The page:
I'd love to dress like Stella Obasanjo - Inyang
The name Ekaete Inyang is older than Nollywood. She twinkled faintly in Tales by Moonlight (TV series)and loomed large in Destroyers, where she played a wicked woman, a role she seems to be fixated in. Away from the scripts, in real life, she is a victim of marriage and the media. The 55-year-old actress, in this chat, tells Correspondent, Franka Nwusulor, a bit of her life. Excerpts...
How did your journey into the movie world start?
I taught for 15 years before I resigned and went into acting, which came as a result of the talent I discovered in me; I used to make people laugh a lot, and when I was exposed to a lady presenter in Tales by Moonlight, she encouraged me to go into acting. So I started my acting with Tales by Moonlight in 1993. Then I featured in other TV programmes like 'At Your Service', 'Yet Another Woman' and 'Twist Away', before I went into movies. My first movie was Princess, seconded by Yesterday. But my first major movie was Destroyers recorded at Enugu. That was what brought me to lime light.
In Destroyers, you played a very wicked woman. How was it like playing such role?
Yes, I played a totally wicked woman, a killer, but it wasn't me that was wicked, it was the character I played. The character, Nma, was a very wicked woman, who out of jealousy for her rich neighbour's son, arranged for the boy to go down. Nma used the money the boy gave her for her child's school fees to track him down by taking the money to a witch doctor.
Considering your experience in the movie industry, which character can you not play?
At my age, you don't expect me to play a young girl because there is no make up that will make me look your age; I play the role of a mother. As an actress, I can play anything that comes by; I have played a good woman, a witch, a wicked woman, a counsellor, a pastor. In Seven Days, I was the pastor. I have played an aunty. I have played all sorts of roles because that is my job. Right now, I am trying to produce my own film, which is a Christian movie because I feel I have the talent to preach to people through movies. In Seven Days, I saw myself preaching to people and I feel I can create a film that can speak to people and touch individuals, families, villages, towns and the nation at large. The film will revolve around a conflict between a bride and the parents-in-law. She was not accepted because she was older than the groom. The message is to let people know that if you get married to a family where the in-laws hate you, you should do something to bring love to the family.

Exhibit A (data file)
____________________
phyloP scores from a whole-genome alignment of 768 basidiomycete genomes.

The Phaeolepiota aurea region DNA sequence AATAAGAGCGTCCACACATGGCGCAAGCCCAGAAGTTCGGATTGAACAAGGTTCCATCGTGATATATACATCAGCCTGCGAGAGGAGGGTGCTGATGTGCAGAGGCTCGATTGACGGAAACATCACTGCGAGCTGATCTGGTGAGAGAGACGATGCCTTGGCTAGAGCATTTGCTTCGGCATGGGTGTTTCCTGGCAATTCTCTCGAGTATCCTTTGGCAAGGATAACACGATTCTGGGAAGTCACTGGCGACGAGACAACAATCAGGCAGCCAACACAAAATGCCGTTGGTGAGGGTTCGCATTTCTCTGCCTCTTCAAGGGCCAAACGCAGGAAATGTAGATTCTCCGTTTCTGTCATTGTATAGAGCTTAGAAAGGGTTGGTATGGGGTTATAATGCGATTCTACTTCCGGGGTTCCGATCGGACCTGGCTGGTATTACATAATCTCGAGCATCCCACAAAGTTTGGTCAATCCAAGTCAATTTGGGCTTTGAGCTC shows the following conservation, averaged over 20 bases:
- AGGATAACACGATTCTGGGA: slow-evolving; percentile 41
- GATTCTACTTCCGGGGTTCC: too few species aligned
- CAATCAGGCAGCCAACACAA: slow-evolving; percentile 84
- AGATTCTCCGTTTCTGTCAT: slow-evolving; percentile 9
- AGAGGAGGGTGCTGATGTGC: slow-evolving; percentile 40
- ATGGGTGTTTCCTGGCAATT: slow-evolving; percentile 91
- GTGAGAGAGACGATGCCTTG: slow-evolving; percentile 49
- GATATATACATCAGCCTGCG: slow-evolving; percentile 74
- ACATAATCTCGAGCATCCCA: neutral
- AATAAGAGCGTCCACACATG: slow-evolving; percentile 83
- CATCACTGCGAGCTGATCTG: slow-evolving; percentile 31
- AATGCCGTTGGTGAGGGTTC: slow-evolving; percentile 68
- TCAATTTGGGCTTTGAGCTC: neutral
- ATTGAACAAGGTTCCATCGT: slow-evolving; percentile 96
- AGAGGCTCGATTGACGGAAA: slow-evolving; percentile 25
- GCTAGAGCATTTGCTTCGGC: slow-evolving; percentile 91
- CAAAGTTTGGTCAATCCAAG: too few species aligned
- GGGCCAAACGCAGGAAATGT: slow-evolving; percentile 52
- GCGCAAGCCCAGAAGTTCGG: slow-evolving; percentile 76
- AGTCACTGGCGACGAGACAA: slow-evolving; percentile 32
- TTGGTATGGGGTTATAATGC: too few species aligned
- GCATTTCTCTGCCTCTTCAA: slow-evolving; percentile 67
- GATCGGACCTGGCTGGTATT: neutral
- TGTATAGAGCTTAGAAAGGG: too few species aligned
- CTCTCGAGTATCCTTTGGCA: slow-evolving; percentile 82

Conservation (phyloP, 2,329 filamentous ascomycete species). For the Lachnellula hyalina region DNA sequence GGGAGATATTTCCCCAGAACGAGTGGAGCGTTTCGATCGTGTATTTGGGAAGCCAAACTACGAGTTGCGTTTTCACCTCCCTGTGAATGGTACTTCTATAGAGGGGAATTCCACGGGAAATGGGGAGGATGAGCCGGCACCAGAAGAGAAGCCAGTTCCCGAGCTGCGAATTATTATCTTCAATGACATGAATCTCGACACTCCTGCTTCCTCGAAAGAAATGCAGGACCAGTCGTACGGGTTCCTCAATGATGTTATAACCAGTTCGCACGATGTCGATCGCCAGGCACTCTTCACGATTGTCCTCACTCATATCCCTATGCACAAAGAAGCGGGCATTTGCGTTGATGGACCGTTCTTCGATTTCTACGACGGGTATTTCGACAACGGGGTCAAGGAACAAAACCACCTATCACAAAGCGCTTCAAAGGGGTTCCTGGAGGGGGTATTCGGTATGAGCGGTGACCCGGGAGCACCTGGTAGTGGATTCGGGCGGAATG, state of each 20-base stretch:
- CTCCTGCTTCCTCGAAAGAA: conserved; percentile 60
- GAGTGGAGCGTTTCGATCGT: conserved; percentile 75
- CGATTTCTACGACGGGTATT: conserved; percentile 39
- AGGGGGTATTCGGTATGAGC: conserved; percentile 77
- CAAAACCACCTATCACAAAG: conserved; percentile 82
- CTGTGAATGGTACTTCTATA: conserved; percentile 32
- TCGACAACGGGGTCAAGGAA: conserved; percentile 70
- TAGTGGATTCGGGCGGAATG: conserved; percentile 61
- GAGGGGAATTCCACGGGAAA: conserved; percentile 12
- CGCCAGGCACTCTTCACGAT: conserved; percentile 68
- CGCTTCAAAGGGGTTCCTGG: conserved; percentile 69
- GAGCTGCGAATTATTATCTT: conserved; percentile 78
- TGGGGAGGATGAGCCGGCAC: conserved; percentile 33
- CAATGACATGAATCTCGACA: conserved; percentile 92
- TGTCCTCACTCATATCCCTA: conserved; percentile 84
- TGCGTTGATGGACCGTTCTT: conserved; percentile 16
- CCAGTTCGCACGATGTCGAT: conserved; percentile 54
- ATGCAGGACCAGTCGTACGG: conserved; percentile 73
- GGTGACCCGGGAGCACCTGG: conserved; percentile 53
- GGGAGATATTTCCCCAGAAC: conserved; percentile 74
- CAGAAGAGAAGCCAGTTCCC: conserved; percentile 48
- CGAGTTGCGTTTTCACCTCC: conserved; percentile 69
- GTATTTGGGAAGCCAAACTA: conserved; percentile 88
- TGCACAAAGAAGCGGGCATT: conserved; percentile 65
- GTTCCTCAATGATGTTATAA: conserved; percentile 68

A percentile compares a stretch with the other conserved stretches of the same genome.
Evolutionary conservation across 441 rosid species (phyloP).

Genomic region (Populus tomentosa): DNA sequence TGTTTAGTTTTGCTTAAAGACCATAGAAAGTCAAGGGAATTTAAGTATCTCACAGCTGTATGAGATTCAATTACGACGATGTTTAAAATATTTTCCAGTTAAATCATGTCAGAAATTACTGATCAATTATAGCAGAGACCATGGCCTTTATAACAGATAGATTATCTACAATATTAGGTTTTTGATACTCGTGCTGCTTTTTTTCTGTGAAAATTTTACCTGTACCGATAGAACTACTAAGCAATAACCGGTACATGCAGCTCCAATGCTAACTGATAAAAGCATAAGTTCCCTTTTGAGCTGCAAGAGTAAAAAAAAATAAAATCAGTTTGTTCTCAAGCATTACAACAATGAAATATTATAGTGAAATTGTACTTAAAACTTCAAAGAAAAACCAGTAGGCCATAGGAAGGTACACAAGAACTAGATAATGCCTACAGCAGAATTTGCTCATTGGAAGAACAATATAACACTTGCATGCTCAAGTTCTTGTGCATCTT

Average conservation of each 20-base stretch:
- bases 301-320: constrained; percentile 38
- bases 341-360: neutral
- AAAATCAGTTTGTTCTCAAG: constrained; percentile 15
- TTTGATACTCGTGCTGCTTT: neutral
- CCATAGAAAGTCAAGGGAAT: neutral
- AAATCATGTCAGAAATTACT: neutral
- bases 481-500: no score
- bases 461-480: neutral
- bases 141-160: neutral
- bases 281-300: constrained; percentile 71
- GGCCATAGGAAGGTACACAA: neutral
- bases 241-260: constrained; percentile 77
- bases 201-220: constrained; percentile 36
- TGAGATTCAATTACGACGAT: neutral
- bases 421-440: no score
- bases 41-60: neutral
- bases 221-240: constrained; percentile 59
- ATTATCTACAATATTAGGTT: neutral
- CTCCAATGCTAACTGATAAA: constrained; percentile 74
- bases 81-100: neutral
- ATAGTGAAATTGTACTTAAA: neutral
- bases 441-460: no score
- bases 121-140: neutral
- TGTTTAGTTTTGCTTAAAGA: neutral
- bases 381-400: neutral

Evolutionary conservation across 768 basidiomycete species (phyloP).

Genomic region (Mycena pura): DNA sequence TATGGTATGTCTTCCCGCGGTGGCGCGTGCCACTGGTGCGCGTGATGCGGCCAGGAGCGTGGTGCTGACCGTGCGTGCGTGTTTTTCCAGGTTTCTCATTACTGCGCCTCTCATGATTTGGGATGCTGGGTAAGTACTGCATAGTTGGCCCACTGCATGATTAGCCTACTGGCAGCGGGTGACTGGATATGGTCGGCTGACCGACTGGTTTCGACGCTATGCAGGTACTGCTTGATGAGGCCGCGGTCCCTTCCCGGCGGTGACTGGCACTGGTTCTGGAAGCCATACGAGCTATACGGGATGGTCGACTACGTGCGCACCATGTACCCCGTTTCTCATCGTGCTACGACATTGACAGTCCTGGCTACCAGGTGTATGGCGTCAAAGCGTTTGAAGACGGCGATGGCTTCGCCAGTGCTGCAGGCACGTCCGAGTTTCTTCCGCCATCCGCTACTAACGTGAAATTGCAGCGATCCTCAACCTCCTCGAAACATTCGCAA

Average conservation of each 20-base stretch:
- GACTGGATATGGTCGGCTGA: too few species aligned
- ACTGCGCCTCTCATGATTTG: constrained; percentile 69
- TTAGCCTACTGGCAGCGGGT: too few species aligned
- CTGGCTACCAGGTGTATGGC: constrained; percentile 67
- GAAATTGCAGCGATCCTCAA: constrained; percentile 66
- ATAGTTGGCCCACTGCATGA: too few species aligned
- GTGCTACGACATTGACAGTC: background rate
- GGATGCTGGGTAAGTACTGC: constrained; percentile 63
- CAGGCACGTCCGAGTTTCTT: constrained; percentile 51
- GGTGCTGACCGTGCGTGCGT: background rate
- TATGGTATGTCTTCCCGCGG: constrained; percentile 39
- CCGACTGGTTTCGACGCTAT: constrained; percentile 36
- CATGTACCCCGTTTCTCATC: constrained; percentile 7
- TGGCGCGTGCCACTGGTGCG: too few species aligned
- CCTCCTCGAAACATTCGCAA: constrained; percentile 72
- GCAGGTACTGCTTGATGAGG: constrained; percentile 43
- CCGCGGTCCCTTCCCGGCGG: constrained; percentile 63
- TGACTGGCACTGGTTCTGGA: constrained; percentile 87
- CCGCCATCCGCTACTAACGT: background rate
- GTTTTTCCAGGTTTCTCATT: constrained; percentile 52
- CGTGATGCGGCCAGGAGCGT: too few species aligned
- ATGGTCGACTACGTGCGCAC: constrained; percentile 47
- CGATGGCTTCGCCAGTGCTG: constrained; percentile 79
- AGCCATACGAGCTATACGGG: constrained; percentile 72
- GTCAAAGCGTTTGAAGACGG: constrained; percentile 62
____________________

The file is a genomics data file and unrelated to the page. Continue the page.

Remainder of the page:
What's the title of the movie?
I don't want to talk about it yet until it comes out. It will soon be out, latest September this year, and it's going to be the first movie I have produced on my own, although I have co-produced before. The film has a lot of moral lessons and the essential one is: what will be will be.
How many doors has acting opened for you?
So many doors! On the physical part of it, the industry made me popular; if not for the industry, you wouldn't have known my name. On the spiritual, it has given me favours, in my state and beyond. I can walk into my state governor's office whenever I want, because I am an actress and also an executive member of the state. I was the social secretary of my local government, but because of my social responsibility, I dropped to be only a representative. I don't want to occupy an office where I cannot execute my duties. The industry has also taught me a lot of moral lessons. In Destroyer, the man that gave me money Ike (Zack Orji)was very rich, but he never prayed, even when he got into trouble. I have learnt that whatever you sow, you reap, because the character I played ended up mad in the film. I also learnt that people should secure their homes. Nma entered Ike's home and picked up his singlet because there was no security in the home. I have learnt a lot from movies that I act.
Are you saying that most of the things that happen in movies are real?
Oh my God! Every movie has an element of truth; it might be surrounded by some fictitious stories, but most of them are experiences we go through in life. My new movie is based on real life experience and I will like every young girl to watch it and learn how to tolerate a bad in-law, if they are unfortunate to get one. They should use the love of God to follow and win them over.